New industrial policy 2023 – a look into the crystal ball

The industrial policy of 1991 was one of the boldest initiatives that a government could ever take in a very difficult economic situation; The significant abolition of the Raj license and the opening of the door to foreign direct investment (FDI) heralded a major turning point in India’s economic landscape.

More than three decades after that major overhaul, the world looks very different today. Recent press reports suggest that an Industrial Policy 2023 (NIP’23) is in the works and will likely focus on new industries, carbon neutrality and the drive to make India a major manufacturing hub. It is expected that NIP’23 will refocus on the world we find ourselves in today.

Some interesting statistics

Services contribute 54 percent to India’s gross domestic product (GDP), while manufacturing stagnates at around 16 percent. Agriculture employs about 49 percent of the labor force but contributes only 15 percent to GDP. On the other hand, between 1991 and 2021, the share of industrial employment increased from 15 percent to 25 percent.

A NITI-Aayog document “Strategy for New India @ 75” lists several initiatives to increase the contribution of manufacturing as a percentage of GDP, but mentions various limitations including regulatory uncertainty, investment, technology adoption and challenges for ease of Doing Business (EODB). ).

Against this background, NIP’23 must provide a path for the manufacturing sector by bringing about holistic reforms, including linkages in areas such as infrastructure, logistics, warehousing and energy. A combination of core and semi-core enablers must exist to kick-start manufacturing, although the complexity of achieving this is enormous.

NIP’23: Core Enabler

There are a variety of issues that need to be addressed in order to advance the Indian manufacturing base. The core areas are:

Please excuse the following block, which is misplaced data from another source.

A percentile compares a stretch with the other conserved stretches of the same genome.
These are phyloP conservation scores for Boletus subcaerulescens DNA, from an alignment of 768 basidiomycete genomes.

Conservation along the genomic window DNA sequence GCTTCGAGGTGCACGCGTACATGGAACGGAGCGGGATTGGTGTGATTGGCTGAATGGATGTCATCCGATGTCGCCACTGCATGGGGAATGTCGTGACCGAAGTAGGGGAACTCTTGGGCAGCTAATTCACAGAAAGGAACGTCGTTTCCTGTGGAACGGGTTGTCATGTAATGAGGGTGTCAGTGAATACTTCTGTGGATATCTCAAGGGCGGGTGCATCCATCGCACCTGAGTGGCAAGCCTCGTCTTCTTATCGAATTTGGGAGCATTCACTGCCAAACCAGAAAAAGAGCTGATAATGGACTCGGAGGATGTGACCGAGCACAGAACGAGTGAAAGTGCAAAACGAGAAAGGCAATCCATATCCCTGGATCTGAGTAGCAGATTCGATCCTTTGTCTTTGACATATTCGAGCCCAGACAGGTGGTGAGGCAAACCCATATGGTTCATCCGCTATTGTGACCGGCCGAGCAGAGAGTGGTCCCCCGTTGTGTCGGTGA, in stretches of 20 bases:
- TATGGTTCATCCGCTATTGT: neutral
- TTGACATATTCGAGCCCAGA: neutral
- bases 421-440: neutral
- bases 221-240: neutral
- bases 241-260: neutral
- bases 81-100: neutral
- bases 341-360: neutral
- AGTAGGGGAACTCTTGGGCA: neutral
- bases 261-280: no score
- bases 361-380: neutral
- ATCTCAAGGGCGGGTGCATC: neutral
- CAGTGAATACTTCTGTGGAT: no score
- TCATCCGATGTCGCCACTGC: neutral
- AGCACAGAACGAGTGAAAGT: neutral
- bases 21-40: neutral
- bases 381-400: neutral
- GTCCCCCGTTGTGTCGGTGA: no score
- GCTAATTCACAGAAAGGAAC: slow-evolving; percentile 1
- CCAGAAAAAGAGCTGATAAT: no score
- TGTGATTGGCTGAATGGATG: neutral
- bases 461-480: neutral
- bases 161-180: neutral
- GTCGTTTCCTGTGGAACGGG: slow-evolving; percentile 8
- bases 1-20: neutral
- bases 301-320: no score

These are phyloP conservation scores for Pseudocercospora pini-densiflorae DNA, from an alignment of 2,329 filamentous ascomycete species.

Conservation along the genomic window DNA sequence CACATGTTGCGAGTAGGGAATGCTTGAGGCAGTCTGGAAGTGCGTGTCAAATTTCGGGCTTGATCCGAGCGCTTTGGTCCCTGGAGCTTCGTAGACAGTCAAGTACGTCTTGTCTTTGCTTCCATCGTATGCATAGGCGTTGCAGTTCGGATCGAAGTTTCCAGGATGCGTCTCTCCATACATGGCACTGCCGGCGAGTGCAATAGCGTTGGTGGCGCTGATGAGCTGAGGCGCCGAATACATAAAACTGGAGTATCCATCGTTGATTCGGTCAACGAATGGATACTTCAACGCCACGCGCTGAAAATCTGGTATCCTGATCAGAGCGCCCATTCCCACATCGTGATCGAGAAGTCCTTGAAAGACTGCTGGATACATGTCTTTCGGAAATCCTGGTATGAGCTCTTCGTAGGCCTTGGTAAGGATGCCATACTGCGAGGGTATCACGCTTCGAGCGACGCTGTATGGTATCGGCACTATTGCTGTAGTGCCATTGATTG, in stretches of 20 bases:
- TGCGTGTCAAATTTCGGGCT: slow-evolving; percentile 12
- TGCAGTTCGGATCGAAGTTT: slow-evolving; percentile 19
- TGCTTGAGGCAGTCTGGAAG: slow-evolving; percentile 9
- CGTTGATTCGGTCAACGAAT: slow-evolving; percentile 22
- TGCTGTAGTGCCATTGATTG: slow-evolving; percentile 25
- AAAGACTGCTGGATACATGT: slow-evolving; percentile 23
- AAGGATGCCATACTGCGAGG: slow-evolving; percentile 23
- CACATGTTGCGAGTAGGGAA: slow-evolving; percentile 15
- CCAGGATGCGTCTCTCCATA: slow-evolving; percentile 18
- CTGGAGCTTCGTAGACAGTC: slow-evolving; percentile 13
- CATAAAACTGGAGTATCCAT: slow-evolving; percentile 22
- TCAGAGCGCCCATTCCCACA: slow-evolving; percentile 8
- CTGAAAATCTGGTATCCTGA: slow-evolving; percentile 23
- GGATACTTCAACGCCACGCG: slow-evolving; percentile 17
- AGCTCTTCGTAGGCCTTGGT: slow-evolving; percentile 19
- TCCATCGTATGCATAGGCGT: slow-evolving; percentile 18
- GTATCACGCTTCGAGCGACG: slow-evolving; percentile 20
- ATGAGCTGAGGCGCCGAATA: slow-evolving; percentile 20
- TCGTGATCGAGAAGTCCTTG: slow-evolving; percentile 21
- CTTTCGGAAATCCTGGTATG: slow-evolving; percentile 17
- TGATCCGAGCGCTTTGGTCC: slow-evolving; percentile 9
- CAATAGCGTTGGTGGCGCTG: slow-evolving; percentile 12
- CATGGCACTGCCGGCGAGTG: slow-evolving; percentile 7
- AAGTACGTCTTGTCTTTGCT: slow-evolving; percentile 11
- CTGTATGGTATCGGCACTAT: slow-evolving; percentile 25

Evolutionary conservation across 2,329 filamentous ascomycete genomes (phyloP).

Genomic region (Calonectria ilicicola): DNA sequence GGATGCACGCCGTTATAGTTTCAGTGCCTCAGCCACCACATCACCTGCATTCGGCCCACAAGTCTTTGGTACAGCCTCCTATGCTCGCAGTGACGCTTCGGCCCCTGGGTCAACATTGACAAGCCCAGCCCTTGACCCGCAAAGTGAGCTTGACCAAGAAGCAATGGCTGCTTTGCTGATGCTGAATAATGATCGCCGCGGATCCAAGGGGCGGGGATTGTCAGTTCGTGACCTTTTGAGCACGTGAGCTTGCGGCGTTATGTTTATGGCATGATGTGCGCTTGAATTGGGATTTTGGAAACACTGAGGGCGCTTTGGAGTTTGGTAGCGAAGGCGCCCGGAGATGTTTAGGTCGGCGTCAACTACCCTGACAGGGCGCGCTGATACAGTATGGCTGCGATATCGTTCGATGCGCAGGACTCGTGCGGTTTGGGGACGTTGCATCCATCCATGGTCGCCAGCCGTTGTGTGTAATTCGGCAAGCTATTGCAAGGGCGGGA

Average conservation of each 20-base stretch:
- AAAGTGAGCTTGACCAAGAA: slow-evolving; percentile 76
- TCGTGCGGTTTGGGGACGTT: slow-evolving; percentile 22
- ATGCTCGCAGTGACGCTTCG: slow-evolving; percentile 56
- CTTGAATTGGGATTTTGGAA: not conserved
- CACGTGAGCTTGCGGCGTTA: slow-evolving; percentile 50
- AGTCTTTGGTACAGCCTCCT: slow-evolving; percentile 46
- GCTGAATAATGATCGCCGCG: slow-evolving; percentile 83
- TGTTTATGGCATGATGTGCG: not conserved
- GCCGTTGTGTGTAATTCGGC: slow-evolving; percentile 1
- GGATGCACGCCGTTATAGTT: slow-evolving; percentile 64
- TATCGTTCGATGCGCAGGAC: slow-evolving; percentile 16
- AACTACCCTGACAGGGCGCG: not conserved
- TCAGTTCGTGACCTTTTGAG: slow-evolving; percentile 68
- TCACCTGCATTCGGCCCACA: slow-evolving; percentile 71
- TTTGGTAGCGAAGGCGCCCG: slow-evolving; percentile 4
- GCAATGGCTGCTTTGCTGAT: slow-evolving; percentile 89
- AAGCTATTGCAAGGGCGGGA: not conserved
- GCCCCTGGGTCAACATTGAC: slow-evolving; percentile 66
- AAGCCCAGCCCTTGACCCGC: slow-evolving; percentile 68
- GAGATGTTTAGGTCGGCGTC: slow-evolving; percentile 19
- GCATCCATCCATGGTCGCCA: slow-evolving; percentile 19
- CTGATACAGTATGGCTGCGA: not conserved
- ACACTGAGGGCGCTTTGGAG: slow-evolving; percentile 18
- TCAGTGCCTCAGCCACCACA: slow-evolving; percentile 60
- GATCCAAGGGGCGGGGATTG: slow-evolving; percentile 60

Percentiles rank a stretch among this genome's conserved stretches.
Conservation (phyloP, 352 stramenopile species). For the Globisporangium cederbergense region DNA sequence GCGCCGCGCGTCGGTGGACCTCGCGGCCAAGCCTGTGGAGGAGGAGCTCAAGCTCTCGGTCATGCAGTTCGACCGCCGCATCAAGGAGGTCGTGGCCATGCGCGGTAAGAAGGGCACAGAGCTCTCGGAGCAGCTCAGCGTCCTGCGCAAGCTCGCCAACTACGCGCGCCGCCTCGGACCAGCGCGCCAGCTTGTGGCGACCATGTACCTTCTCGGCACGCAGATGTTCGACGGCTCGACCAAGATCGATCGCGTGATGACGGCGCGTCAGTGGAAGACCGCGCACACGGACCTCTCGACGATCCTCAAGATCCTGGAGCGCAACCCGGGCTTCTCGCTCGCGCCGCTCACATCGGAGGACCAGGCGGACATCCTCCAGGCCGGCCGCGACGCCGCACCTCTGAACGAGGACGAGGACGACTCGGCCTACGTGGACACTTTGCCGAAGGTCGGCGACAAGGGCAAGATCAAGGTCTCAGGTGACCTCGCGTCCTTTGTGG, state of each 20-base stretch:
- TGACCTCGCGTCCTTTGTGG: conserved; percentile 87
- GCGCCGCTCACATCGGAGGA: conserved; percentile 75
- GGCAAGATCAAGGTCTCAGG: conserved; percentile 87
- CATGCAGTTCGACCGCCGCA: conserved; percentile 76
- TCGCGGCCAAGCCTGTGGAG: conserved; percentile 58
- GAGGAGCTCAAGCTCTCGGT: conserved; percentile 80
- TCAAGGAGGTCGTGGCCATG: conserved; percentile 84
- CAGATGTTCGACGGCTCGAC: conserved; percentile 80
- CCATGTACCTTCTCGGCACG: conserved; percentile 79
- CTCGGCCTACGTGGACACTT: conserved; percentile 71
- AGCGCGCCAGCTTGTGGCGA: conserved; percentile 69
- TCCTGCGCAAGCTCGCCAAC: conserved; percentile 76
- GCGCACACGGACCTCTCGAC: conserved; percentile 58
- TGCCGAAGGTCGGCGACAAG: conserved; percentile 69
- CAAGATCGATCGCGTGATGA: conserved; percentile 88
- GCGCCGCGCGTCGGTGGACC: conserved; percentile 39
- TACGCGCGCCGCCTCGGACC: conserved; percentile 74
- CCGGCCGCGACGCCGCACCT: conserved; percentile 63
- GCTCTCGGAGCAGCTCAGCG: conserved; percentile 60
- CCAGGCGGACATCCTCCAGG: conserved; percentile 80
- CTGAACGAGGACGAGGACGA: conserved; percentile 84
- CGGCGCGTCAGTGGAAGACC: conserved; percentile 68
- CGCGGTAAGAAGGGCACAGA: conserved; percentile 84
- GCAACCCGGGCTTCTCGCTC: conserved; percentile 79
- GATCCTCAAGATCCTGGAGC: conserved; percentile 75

Direct Incentives: The government introduced a Production Linked Incentive (PLI) system in key sectors to create production champions for an Atmanirbhar Bharat. It is anticipated that the NIP’23 will identify products where the PLI should be extended, taking into account the China +1 opportunity.

While a lower tax rate of around 17 percent applies to new manufacturing companies, it should also be extended to new manufacturing units to reduce complexity. The reduced tax rate is only available if production has started by March 2024. However, given the dynamism required in manufacturing, NIP’23 may seek to extend the date by two to three years.

Land Resources: On a broader scale, the availability of large tracts of land with clear ownership rights is a major impediment to establishing production units. Additionally, India’s initiative to digitize land records has some major gaps and the physical nature of registration is extremely cumbersome.

Logistics and warehousing: The National Logistics Policy 2022 has set the reduction of significant costs in logistics as its main goal and outlined an action plan for it; including improvements in transportation, inventory management, regulations and integrated digital logistic systems. Given the link between logistics and industry, it is hoped that NIP’23 will be linked to these initiatives.

Employment and skill development: Increasing automation is likely to lead to a reduction in staff levels and hence better quality and a higher level of complexity in the workshop. There is an enormous shortage of skilled workers, the cause of which lies in the functioning of the education sector. While the National Education Policy 2020 and various other skills development initiatives provide a refreshing take on the education sector, the inaccessibility of technology to the economically backward class is hampering educational outreach, especially in a post-coronavirus world.

Other problems

Certain other issues and areas, including those addressed in the Ficci-Mckinsey Report entitled India’s Century Achieves Sustainable, Inclusive Growth, 2022 include:

India’s manufacturing sector has been slow to make the transition to advanced technology, particularly in sectors such as electronics, semiconductors and renewable energy components.

Certain goods have quality defects and lower brand value than those from comparable economies;

Sectors are burdened by comparatively high compliance costs as it is an EODB issue;

Production sites are usually located in areas far from cities or towns. Therefore, regional development of such areas is important to incentivize workers to relocate. There are big disparities between the states of India – 40 percent of the net value added is generated by Maharashtra, Gujarat and Tamil Nadu;

Half of the states do not have functioning special economic zones.


The global landscape today is extremely complex and volatile. However, China +1 is a significant opportunity from an Indian perspective. With unemployment relatively high in India, the manufacturing sector is vital to providing jobs in a country home to one seventh of the world’s population. In this regard, it is hoped that NIP’23 will contain some worthwhile initiatives that will enable India to realize its enormous potential.

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